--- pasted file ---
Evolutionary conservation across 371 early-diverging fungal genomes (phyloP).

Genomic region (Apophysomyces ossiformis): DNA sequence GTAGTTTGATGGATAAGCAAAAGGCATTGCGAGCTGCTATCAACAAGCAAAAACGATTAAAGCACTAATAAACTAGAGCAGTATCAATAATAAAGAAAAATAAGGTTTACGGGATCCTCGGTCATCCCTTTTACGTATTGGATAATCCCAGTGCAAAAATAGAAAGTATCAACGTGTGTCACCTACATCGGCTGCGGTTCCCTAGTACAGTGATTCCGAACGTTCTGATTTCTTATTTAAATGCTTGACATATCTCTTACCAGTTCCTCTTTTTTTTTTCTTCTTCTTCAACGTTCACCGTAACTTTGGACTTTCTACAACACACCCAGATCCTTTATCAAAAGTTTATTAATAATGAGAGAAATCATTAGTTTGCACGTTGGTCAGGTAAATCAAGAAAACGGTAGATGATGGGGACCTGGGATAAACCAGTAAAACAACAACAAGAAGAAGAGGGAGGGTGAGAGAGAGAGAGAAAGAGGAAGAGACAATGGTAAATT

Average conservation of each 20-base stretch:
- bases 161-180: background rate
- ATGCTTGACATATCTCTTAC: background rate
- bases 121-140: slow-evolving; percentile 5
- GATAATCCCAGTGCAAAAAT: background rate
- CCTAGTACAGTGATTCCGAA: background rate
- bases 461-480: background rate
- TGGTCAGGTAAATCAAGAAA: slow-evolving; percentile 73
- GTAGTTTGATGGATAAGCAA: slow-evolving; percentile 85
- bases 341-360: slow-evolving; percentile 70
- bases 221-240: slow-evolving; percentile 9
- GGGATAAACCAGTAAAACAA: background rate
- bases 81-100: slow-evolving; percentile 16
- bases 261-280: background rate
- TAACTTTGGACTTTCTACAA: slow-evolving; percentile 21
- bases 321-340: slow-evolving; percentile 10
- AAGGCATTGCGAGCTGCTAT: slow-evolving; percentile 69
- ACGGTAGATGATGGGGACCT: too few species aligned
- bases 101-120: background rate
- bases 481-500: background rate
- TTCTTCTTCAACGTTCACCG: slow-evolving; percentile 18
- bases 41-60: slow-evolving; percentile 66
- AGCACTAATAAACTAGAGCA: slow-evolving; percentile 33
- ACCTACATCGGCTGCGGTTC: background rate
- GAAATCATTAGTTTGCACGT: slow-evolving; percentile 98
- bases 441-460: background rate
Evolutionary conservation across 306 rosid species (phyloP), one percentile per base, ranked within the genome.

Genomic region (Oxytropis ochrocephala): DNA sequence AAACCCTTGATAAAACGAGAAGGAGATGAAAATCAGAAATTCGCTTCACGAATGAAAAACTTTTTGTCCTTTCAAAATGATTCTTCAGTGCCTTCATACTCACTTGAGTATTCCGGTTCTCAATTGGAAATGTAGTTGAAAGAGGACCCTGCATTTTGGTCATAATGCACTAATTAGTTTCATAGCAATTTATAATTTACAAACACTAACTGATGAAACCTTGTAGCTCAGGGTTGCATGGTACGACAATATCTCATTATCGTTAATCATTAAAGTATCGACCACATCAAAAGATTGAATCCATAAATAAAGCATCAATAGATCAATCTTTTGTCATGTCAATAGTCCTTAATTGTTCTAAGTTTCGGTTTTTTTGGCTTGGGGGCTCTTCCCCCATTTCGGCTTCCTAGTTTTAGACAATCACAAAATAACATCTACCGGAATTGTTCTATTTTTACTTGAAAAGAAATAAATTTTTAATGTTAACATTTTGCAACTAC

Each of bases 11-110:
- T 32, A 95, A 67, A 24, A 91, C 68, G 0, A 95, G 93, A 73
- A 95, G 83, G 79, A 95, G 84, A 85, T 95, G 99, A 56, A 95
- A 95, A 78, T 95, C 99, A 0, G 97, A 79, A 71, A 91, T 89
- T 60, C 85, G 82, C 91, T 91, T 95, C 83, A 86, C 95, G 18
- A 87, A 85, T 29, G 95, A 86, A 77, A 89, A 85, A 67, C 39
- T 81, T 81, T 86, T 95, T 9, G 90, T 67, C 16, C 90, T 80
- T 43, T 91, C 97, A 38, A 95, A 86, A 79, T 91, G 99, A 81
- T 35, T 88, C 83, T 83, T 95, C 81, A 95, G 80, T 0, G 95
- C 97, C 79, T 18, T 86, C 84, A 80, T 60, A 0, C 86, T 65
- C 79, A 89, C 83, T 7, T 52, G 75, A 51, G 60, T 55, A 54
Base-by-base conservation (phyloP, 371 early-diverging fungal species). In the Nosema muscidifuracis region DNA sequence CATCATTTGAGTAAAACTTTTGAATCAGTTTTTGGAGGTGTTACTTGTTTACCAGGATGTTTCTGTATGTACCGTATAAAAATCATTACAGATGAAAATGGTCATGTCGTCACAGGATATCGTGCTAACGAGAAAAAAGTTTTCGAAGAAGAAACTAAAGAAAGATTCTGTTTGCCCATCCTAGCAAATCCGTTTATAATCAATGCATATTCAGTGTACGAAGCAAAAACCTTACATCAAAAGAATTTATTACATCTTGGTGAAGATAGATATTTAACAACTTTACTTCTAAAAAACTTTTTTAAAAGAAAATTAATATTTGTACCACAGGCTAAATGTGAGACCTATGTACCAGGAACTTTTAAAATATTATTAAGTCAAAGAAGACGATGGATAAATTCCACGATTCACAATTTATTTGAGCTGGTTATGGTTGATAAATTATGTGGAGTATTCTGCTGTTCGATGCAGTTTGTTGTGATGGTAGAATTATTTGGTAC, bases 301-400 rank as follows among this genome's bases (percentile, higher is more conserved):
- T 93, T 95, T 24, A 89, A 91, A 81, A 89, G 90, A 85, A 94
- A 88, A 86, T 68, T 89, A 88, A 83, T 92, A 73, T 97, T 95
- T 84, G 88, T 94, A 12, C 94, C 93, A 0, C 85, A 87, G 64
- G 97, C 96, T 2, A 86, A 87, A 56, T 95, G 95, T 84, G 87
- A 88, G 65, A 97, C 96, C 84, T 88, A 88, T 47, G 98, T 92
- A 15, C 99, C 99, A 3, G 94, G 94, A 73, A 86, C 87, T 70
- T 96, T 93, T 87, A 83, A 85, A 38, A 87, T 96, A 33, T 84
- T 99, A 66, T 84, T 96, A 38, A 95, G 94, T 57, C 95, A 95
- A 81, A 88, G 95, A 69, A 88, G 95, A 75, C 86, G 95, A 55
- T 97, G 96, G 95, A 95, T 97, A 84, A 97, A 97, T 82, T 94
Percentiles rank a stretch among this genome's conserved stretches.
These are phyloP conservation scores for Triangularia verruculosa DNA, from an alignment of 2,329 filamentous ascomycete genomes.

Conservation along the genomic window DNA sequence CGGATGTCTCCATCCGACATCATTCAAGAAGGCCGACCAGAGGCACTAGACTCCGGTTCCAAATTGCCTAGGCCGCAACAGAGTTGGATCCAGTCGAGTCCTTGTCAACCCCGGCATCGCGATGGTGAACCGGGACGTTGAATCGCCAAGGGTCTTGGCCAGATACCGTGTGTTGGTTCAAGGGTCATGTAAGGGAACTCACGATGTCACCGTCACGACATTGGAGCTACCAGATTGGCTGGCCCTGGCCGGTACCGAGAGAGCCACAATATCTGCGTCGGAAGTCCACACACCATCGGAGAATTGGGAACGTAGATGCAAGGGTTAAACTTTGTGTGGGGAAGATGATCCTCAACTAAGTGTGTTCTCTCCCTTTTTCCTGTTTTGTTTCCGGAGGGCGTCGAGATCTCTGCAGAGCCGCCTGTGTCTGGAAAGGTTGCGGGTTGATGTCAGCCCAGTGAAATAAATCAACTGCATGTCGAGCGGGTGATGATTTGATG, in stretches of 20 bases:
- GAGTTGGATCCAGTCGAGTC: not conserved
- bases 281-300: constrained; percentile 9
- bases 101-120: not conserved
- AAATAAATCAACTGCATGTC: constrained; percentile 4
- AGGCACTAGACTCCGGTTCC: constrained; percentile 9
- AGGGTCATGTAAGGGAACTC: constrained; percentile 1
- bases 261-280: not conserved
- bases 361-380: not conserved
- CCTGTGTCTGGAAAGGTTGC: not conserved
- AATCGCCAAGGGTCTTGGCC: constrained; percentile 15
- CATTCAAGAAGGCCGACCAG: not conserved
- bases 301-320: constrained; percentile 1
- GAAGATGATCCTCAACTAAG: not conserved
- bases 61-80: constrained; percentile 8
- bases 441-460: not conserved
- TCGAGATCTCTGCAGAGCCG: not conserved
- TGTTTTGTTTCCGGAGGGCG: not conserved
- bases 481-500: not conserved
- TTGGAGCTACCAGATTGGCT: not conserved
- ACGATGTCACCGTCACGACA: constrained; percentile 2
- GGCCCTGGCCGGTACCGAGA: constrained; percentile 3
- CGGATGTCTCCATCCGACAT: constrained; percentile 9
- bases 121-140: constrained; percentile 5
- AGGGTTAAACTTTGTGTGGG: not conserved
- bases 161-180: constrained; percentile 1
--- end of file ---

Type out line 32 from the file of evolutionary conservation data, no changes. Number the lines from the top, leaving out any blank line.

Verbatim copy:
- T 32, A 95, A 67, A 24, A 91, C 68, G 0, A 95, G 93, A 73